Directors, leadership and integrated theatre

What does a theatre director do exactly?

giphy

Theatre director (noun); A creative collaborator, guide and conduit between a writer*, production team and performers and an audience.

*or not if the work is devised.

Who the director is informs the outcome to an extent, just as any other creative and production team member influences a show.

How the director works, who they cast, how they communicate, how they brief, manage people, run rehearsals, steer marketing and shape the final production for people is perhaps more important than who.

The role is as important as the person.

dark-horse2
Joe Sproulle and Lisa Howard in Sing Something Simple (Dark Horse, national tour 2)

There’s a highly positive drive for change in UK theatre to recruit theatre directors from under-represented demographics.

Disability-led work is thriving but actors with moderate learning disabilities struggle to lead and manage projects- and many trained actors don’t want to, they want to focus on acting as the hard-learned theatre craft it is-  and this is where integrated theatre (= casts and companies of creatives with and without learning disabilities) offers genuine equality for these performers.

People with moderate learning disabilities without literacy or verbal skills are barred from leadership roles in theatre.

But…

Actors with moderate learning disabilities aren’t barred from playing leading roles in general audience facing work when working in integrated casts with the Silent Approach.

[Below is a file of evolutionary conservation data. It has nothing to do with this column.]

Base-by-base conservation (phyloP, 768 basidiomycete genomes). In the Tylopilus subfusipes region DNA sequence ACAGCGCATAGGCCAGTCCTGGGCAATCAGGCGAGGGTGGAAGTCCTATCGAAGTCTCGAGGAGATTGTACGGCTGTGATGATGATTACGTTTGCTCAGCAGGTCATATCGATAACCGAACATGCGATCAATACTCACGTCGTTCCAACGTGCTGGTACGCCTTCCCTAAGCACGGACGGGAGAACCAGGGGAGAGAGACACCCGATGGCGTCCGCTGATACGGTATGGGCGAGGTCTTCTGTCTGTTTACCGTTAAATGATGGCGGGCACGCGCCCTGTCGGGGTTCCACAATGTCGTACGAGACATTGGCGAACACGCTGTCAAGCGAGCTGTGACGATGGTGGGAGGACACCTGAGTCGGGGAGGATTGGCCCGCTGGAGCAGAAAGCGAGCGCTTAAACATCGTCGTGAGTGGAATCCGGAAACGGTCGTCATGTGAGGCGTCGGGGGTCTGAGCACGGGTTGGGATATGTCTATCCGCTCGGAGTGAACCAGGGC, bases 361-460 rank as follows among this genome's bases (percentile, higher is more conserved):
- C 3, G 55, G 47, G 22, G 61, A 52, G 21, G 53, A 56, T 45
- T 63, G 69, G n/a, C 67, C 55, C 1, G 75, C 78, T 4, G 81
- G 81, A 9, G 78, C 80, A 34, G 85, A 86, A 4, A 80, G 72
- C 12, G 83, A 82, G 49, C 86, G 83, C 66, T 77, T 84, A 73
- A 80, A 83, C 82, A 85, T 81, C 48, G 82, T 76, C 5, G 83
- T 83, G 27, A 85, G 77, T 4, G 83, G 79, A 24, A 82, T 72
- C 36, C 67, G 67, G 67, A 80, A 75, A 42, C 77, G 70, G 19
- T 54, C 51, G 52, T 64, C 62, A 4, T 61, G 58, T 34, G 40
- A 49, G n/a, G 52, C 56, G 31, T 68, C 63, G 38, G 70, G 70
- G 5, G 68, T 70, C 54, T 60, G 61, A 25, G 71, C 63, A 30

The Silent Approach is a non-verbal rehearsal room method which supports actors with and without learning disabilities, in integrated general audience facing productions. Its proven, tried and tested in national touring, TV and film and its being shared widely via the Separate Doors project.

Separate Doors 3 aims to encourage theatre directors to increase the representation of people with learning disabilities in general audience, text based and venue theatre.

The project offers key tools for directors to make working with actors with learning disabilities as desirable and creatively expanding as it can be including casting/working with creative enablers and supporters/financial considerations, rehearsal room processes/ ensemble development/communication tips, management during the run and language and targets for marketing and promotion.

Get in touch and be a part of Separate Doors 3 at www.separatedoors.org

(We’re working with theatre makers and playwrights too…More soon…)

Race to the top
Vanessa Brooks and Dark Horse actors- Young Vic Silent Approach master class

FINAL TITLE

Its all about the work.

Theatre venues in the UK have made progress in widening the representation of diverse people on stages, in high quality work with impact which plays out to general audiences.